Mexican Hairless Dog Care Tips

Posted by on Apr 4, 2013 in Dogs, Mexican Hairless Dog, Pets | 0 comments

mexican hairless dog care tipsOwning dogs, in particular providing care for the mexican hairless dog, is a specialty of people across the world. Some historians say that dogs were domesticated sometime between twelve thousand and twenty five thousand years ago—and that all dogs evolved from wolves. Since those days, we have selectively bred more than 400 breeds, ranging in size from 4-pound teacup poodles to Irish wolfhounds, who have earned the title of the tallest pooch. But the most preferred pooches are non-pedigree dogs—the one-of-a-kind dogs known as mixed-breeds. The mexican hairless dog is another favorite choice with dog owners. Many owners are oblivious, however, of some of the most critical mexican hairless dog care tips.

General cost of care for your mexican hairless dog

The yearly cost of providing for your mexican hairless dog—which includes meals and snacks, veterinary care, toys and license—can vary between four hundred twenty and seven hundred eighty dollars. This does not even include capital costs for spay/neuter surgery, collar and leash, a dog carrier and crate. Tip: Be sure you have all your items before you bring your mexican hairless dog home for the 1st time.

Basic mexican hairless dog Care

mexican hairless dog Feeding Outline

  • mexican hairless dog pups between eight and twelve weeks old need four bowls of food every 24 hours.
  • mexican hairless dog puppies 3 to 6 months old should be fed 3 meals every day.
  • Feed pups six months old to 1 year 2 times daily.
  • When your mexican hairless dog reaches his or her first birthday, 1 meal every twenty-four hours is usually enough.
  • Some adult mexican hairless dogs, however, eat 2 lighter servings. It’s your duty to adapt to your mexican hairless dog’s eating habits.

Excellent-quality dry food provides balanced nutrition for full-grown mexican hairless dogs and may be mixed with canned food, broth, or water. Your mexican hairless dog may love cooked eggs, cottage cheese, and fruits and vegetables, but these additions shouldn’t add up to more than ten pct of her daily nutrition. mexican hairless dog puppies must be given excellent-quality, name brand puppy food. You should try to limit “people food”, however, since it can result in mineral and vitamin imbalances, bone and teeth problems, and may cause some very picky food choices and obesity. Clean, fresh water should be made only, and be certain to wash food and water dishes regularly.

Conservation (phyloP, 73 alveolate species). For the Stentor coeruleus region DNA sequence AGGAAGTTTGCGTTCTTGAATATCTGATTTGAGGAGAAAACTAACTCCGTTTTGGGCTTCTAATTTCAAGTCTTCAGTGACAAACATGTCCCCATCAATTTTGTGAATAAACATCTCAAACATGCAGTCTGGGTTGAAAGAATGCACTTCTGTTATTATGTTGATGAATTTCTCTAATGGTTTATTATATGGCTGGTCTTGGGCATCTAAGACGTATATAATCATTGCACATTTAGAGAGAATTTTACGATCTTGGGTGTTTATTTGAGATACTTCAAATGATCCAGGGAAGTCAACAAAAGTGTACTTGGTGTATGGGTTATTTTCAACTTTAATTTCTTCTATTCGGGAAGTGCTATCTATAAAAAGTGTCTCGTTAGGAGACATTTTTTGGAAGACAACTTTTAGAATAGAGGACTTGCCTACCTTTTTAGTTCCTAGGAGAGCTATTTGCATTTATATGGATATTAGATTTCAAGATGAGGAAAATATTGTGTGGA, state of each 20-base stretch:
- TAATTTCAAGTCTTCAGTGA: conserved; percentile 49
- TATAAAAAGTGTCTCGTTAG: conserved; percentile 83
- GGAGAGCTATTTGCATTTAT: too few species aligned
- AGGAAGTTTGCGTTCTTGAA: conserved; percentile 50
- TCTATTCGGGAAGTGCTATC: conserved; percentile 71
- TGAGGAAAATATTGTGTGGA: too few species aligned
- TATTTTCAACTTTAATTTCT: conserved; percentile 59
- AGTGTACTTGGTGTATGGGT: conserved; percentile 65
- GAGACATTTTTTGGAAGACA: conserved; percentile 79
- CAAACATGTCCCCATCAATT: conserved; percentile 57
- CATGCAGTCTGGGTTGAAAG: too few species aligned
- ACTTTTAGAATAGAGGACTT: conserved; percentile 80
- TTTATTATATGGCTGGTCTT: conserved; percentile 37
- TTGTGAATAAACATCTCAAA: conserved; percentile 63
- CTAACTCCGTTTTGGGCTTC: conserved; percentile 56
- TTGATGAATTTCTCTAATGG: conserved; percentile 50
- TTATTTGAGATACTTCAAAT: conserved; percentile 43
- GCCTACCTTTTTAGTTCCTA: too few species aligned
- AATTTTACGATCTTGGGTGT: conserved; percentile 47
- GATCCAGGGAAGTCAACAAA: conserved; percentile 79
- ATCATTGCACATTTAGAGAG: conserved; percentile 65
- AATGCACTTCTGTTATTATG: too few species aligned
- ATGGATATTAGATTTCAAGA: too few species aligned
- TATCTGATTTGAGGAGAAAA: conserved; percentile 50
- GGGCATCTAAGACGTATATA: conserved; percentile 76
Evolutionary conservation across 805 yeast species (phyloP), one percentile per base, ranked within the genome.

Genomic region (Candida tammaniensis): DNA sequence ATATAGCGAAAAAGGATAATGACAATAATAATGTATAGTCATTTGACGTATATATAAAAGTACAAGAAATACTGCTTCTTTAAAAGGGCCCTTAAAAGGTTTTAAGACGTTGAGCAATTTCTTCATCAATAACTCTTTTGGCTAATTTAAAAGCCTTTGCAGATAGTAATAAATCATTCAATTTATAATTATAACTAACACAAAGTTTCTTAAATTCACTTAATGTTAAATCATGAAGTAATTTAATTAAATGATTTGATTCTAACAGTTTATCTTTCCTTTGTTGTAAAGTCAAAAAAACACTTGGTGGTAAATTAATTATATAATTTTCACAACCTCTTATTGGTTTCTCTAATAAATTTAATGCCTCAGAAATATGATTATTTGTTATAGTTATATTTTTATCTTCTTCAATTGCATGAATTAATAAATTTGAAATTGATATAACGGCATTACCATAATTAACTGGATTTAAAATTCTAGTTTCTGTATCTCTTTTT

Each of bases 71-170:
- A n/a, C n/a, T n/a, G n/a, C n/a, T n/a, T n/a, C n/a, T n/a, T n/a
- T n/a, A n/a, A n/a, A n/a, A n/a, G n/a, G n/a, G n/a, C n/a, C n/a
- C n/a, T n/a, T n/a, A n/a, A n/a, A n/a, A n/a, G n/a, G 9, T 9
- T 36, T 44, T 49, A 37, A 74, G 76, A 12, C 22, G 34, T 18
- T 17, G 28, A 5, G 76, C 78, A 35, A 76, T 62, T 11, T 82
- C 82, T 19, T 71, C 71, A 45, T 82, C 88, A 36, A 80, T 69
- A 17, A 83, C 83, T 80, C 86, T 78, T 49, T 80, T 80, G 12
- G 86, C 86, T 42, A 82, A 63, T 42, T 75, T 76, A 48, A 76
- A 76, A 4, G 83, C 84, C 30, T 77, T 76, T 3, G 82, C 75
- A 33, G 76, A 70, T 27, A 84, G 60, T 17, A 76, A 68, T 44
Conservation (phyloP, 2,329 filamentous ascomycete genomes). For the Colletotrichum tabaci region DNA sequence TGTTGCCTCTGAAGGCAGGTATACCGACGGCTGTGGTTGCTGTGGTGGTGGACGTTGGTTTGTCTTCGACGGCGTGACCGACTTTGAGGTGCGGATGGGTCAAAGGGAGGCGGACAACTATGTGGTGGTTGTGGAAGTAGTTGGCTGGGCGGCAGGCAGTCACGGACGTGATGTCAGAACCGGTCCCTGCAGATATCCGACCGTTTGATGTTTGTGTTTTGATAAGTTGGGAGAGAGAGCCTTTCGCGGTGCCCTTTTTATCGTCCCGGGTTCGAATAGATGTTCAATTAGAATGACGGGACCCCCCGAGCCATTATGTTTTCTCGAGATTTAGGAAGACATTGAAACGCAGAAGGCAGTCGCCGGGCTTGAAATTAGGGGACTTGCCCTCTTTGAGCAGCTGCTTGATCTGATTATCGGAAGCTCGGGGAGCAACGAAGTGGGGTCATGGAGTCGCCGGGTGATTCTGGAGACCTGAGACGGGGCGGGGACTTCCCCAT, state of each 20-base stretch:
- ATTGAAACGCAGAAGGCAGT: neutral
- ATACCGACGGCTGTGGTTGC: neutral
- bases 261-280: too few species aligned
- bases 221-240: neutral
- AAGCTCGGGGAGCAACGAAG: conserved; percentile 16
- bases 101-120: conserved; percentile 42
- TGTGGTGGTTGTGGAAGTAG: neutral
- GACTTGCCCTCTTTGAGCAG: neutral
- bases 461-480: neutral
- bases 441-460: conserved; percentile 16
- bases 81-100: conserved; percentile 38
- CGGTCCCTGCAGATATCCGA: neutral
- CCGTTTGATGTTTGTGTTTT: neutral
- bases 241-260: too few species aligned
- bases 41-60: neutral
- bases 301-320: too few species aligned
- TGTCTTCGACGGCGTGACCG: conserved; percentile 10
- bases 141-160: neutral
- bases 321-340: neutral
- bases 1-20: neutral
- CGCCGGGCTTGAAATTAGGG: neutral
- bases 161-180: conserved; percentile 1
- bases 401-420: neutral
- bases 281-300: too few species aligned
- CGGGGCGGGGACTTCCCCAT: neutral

mexican hairless dog Care Tips: Your mexican hairless dog needs exercise daily

mexican hairless dogs need exercise so they can stay healthy, stimulate their brains, and maintain good health. Daily exercise also really helps mexican hairless dogs avoid boredom, which would often lead to destructive behavior. Getting out and about can cure many of your mexican hairless dog’s desires to chew, dig, chase, retrieve and herd. Individual exercise needs are dependent on your mexican hairless dog’s level of health and his age—but 10 minutes outside and merely a walk around the block every day probably won’t cut it. If your mexican hairless dog is a six to eighteen month adolescent, his requirements will be a little higher.

Grooming tips for mexican hairless dogs

Frequent brushing will help reduce shedding and keep your mexican hairless dog clean. Check for fleas and ticks daily during warm weather. Most mexican hairless dogs don’t need a bath more than a few times during the year. Prior to the bath, comb or cut out all mats from the mexican hairless dog’s hair. Rinse all soap from the coat, or the dirt will stick to the soap.

mexican hairless dog Handling

Puppies are clearly the easiest to handle. While carrying your mexican hairless dog pup, take 1 of your hands and put it under the dog’s chest, with either the forearm or other hand supporting her back legs and rear. Don’t try to grab or lift your puppy by the front legs, nape or tail. When you need to pick up a bigger, adult mexican hairless dog, pick it up from the underside, supporting his chest with one arm and rear end with the other.

mexican hairless dog housing

mexican hairless dogs need a comfy quiet spot in order to rest away from all breezes and off the ground or floor. You might wish to think about purchasing a dog bed, or try making one from a wood box. Place a clean sheet, blanket, or pillow in the bed as cushion. Wash your mexican hairless dog’s bedding often. If your mexican hairless dog will be outdoors frequently, make sure she has plenty of cool water and covering in the summer, and a dry, warm, covered shelter in the cold.